Jared Serbu: For individual employees, this is obviously a matter of fairness. If they are entitled to back pay and damages, they should get back pay and damages. Is there a public policy argument at play here as well? Is there an argument that the application of damages in situations like this would impose any chilling effect on Congress to avoid future closures or future pay breaches?

Heidi Burakiewicz: Well, I want to preface my answer by saying that the FLSA lump sum damages provision is not meant to be punitive. It’s there because Congress recognizes that when you don’t pay an employee, those minimum wages, that overtime, we know it’s due on the scheduled payday, that they’re going to get hurt. And sometimes this damage is difficult to calculate. Maybe you have interest charges, late fees? Not to mention the stress and trauma people went through not knowing when they would get their next paycheck. Thus, the damages provision is intended to compensate employees for the harm they have suffered. It’s not meant to be punitive. Having said that, I can certainly tell all of the clients I represent that we want nothing more than to send the message that the federal government simply cannot treat the federal workforce like this. We wouldn’t be idle if a private employer did. And the federal government is no different. We therefore hope that there will be no more closures, no more budget deadlocks. But if there are, we hope they will take some common sense steps to ensure that the FLSA is respected and that employees are taken care of.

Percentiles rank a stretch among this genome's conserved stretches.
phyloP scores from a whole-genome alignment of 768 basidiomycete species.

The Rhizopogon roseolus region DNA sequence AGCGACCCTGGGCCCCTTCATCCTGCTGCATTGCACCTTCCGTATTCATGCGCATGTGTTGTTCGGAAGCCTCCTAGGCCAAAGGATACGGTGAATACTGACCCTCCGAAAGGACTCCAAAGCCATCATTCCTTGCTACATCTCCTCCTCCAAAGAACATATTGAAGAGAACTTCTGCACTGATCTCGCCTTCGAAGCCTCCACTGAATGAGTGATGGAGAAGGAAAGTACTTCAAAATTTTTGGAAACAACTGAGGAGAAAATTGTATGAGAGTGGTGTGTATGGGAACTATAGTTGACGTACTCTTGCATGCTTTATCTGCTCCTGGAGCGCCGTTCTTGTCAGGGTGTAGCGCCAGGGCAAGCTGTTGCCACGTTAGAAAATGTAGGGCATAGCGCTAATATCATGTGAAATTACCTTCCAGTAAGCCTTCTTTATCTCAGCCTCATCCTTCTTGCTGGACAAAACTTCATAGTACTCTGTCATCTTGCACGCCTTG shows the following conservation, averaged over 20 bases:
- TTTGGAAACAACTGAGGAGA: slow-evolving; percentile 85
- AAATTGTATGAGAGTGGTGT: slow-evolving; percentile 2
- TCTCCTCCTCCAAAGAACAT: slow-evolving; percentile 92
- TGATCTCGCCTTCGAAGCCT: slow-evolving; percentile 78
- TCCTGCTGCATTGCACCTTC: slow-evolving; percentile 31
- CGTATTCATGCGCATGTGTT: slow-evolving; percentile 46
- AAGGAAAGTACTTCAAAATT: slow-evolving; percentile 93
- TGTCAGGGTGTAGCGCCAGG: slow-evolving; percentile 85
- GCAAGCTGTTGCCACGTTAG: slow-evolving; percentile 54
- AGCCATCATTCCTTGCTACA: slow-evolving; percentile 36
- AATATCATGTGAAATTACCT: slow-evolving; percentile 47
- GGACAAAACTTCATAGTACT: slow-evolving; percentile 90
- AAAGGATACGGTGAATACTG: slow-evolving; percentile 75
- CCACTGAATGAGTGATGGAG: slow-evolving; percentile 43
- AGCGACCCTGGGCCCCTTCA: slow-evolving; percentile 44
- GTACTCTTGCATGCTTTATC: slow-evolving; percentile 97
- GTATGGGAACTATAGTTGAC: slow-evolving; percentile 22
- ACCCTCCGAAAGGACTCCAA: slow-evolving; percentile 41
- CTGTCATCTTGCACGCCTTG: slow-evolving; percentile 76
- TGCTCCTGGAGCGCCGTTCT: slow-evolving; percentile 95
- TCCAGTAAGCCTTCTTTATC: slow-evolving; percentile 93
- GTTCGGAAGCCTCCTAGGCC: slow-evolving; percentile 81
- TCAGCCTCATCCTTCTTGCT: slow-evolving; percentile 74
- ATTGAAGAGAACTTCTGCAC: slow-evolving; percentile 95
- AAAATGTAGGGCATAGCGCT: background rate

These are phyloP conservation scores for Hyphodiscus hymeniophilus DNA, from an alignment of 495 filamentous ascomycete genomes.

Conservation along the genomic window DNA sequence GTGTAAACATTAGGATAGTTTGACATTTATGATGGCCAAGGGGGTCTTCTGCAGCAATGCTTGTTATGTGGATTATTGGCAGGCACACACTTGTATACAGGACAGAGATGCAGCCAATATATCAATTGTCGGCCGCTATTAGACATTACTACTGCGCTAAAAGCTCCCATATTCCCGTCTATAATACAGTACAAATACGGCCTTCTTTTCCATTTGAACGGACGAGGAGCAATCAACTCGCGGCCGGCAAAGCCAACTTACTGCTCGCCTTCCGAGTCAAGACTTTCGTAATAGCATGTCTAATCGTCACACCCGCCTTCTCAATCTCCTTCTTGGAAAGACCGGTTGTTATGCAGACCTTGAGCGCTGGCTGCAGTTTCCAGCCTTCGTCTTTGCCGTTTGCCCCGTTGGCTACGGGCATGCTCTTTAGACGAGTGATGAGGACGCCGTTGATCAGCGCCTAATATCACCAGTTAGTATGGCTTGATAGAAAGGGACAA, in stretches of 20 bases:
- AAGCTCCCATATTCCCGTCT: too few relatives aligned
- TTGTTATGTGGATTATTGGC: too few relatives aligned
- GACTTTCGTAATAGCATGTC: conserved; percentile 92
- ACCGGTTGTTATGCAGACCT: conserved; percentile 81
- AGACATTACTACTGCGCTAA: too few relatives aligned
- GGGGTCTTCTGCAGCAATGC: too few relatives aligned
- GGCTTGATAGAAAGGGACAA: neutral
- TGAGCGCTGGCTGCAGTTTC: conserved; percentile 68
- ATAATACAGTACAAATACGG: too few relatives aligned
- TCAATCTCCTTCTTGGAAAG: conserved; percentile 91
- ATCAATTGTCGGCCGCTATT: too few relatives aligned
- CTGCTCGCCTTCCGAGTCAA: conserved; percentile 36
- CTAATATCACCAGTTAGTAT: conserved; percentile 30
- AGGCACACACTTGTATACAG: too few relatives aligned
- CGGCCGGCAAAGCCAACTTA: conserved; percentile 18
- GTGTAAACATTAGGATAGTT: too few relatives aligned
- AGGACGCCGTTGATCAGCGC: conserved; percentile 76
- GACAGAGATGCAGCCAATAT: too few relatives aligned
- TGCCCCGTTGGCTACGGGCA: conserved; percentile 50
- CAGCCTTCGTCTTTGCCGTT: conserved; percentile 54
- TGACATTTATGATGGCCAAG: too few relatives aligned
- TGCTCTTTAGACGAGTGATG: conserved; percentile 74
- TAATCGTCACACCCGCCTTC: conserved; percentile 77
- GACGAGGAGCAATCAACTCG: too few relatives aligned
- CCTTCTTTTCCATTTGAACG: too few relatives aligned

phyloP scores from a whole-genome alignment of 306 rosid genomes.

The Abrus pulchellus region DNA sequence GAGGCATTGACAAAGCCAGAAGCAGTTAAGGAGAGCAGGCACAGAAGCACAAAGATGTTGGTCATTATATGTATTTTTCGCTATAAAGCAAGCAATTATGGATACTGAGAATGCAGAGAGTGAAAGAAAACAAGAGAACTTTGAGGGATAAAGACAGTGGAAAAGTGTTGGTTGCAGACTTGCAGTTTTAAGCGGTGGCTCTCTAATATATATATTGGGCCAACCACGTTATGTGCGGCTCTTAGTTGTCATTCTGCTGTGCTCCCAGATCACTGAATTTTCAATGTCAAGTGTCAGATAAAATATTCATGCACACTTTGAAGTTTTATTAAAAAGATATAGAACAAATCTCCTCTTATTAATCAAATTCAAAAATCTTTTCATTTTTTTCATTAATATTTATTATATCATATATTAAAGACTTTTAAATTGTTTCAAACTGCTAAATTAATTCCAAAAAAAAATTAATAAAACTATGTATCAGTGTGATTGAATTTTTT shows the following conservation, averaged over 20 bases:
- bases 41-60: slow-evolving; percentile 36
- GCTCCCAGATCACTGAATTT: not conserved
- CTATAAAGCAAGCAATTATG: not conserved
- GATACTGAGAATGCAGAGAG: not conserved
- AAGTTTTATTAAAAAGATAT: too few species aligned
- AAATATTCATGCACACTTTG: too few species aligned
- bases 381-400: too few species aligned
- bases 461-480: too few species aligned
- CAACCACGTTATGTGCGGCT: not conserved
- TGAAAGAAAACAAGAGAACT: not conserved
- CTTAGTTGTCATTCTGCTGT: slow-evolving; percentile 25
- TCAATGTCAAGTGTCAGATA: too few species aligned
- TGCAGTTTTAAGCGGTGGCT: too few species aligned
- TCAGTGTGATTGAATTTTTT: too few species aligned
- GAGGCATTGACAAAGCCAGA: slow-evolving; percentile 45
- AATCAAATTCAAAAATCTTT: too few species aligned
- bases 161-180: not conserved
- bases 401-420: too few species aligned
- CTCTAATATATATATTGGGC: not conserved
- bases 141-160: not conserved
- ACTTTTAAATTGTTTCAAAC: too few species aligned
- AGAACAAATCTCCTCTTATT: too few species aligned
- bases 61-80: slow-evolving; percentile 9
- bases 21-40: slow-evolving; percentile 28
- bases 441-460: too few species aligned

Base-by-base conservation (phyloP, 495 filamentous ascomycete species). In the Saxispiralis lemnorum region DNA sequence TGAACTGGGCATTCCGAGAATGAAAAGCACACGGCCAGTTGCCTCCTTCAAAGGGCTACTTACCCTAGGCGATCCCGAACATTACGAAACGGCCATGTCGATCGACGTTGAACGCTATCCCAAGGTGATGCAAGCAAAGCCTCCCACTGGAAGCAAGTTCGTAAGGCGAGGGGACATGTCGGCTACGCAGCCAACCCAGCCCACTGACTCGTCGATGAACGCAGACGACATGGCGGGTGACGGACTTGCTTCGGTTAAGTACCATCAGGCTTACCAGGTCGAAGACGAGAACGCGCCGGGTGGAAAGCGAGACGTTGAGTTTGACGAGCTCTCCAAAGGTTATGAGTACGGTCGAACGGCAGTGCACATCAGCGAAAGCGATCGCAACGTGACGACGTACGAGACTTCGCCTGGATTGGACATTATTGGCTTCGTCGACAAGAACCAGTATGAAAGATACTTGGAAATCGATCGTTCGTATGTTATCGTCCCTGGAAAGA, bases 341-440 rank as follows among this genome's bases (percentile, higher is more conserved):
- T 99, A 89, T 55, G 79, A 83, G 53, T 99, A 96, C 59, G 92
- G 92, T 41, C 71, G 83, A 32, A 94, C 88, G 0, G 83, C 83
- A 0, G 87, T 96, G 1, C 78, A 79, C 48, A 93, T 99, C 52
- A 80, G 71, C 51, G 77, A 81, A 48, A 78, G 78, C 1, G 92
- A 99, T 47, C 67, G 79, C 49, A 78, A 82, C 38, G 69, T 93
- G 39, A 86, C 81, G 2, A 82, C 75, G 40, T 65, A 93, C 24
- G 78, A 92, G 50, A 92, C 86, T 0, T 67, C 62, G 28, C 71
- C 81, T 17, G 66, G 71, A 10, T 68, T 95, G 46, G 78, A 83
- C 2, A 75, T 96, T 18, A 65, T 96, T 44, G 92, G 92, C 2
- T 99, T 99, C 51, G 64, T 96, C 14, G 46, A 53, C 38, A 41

Jared Serbu: Going back to where we started, a lot of employees involved here since the 2013 shutdown, we now have two cases going up to the federal circuit. If that’s okay with you and they decide that federal labor standards law applies, damages must be paid. What’s the quickest practical time frame in which your clients could actually get that, get those damages?

Heidi Burakiewicz: Well, in the 2013 case the government calculated the damages for all the plaintiffs in the case. So, we hope and expect this to be a very quick process. Because the damage has been calculated. Damages were not calculated for the 35-day government shutdown that took place from December 2018 to January 2019. But we laid the groundwork based on the litigation in the 2013 case, we followed the process of collecting the electronic information it needs to calculate the damage, person by person, we have agreed on the formula to use and we have laid the groundwork, so I am optimistic that the process of calculating damage in the case of the 35-day government shutdown will go much faster.

Jared Serbu: Yeah, I was just going to ask about it. And you answered it and do you have any idea why this process for the 2013 case took so long to determine what the damage would be? I mean, isn’t it just about doubling the salary arrears you’ve already paid?

Heidi Burakiewicz: Well litigation is never quick, and the government – it was quite a process to put together all the information they needed to calculate damages for 25 to 26,000 plaintiffs who had joined the case. , and the formula was a bit more, we went back several times to this, but finally agreed on what this formula should be. So again, I’m optimistic that we’ve laid the groundwork, we know what the formula is, we know what the process is to get the information we need to do the damage calculations. And next time, the 35-day government shutdown case will go faster.